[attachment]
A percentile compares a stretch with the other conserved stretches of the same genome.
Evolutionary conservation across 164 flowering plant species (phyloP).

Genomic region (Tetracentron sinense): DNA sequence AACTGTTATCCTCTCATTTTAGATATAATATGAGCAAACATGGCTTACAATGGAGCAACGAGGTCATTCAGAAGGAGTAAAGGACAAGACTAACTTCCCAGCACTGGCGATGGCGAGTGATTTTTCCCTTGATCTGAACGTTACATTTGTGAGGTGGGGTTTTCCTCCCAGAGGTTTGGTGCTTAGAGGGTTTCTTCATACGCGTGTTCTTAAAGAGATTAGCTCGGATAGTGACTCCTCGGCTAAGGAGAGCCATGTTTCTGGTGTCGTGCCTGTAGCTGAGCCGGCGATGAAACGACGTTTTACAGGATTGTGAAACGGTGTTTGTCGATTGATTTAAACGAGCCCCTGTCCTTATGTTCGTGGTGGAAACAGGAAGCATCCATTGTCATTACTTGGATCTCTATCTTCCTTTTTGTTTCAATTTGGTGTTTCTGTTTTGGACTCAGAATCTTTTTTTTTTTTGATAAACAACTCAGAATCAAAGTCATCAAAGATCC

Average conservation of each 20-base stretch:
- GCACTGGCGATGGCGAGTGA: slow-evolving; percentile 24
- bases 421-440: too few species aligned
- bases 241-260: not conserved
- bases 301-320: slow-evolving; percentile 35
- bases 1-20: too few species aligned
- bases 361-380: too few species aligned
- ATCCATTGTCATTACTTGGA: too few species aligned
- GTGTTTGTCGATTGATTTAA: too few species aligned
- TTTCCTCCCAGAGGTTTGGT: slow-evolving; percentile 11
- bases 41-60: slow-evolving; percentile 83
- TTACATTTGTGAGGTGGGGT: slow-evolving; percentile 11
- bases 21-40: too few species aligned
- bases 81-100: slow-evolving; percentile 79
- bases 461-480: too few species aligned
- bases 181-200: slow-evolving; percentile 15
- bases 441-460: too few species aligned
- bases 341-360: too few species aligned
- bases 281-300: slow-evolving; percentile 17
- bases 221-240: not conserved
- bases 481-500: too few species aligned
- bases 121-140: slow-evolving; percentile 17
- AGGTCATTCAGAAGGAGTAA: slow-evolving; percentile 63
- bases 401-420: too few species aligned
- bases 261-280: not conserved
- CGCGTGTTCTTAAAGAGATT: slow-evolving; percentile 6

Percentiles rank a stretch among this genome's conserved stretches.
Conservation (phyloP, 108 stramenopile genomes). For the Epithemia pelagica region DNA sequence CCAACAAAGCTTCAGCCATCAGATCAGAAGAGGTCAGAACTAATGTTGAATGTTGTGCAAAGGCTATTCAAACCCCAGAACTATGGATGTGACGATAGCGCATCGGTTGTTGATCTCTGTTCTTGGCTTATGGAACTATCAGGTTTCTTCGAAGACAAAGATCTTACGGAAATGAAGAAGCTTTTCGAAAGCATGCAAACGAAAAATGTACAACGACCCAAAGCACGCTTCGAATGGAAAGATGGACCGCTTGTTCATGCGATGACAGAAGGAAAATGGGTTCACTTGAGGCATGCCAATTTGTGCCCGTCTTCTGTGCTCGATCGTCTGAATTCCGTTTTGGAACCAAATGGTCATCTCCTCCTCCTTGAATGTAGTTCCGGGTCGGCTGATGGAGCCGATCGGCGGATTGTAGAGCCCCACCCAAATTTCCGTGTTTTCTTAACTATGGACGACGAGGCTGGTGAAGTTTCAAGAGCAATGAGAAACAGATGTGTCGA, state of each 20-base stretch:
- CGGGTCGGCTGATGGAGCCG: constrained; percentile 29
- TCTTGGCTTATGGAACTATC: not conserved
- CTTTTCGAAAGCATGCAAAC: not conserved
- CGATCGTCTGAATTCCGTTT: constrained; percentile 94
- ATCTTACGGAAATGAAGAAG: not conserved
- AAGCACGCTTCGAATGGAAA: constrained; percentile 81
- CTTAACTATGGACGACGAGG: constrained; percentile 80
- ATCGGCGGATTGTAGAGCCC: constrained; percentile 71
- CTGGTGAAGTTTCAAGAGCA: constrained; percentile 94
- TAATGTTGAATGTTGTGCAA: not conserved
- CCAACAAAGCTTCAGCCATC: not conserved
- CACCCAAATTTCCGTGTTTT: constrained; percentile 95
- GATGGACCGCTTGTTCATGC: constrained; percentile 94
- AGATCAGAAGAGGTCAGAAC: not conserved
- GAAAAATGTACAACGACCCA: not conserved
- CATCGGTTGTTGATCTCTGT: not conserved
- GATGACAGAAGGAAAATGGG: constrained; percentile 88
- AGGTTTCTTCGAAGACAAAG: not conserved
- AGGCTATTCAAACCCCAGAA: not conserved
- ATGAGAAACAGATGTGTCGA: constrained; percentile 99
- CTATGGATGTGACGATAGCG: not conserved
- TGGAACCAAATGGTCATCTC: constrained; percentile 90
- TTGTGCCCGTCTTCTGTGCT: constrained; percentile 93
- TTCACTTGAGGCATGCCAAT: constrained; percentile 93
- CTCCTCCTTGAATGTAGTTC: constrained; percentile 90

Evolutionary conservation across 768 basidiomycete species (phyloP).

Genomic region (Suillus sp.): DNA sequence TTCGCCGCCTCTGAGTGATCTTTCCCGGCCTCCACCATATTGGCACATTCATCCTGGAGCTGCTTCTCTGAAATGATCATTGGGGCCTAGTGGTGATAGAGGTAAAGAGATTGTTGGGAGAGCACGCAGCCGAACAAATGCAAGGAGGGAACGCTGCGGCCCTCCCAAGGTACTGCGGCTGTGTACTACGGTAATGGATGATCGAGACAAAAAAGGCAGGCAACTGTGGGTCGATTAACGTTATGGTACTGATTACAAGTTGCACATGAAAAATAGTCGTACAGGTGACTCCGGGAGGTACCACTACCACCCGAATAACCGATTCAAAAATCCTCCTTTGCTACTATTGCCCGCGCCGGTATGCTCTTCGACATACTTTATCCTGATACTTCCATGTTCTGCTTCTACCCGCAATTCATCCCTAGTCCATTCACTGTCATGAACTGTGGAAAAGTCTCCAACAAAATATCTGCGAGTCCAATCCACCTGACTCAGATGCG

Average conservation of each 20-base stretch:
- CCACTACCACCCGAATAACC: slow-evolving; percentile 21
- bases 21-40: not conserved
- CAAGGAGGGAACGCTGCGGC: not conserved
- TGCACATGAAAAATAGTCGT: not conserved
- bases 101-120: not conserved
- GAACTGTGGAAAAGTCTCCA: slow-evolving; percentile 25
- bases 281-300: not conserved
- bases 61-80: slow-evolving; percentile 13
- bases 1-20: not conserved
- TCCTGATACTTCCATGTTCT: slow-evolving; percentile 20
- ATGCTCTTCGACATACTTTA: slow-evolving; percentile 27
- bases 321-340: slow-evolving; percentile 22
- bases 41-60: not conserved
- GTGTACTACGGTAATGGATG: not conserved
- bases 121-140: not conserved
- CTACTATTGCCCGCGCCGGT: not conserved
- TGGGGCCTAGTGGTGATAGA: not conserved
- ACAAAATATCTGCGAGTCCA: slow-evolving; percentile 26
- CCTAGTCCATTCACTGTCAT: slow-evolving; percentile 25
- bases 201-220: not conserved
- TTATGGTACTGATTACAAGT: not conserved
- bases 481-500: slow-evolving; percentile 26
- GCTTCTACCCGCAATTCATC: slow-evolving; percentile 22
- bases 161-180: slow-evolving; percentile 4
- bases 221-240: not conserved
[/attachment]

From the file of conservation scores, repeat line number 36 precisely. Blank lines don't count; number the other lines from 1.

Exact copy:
- ATCTTACGGAAATGAAGAAG: not conserved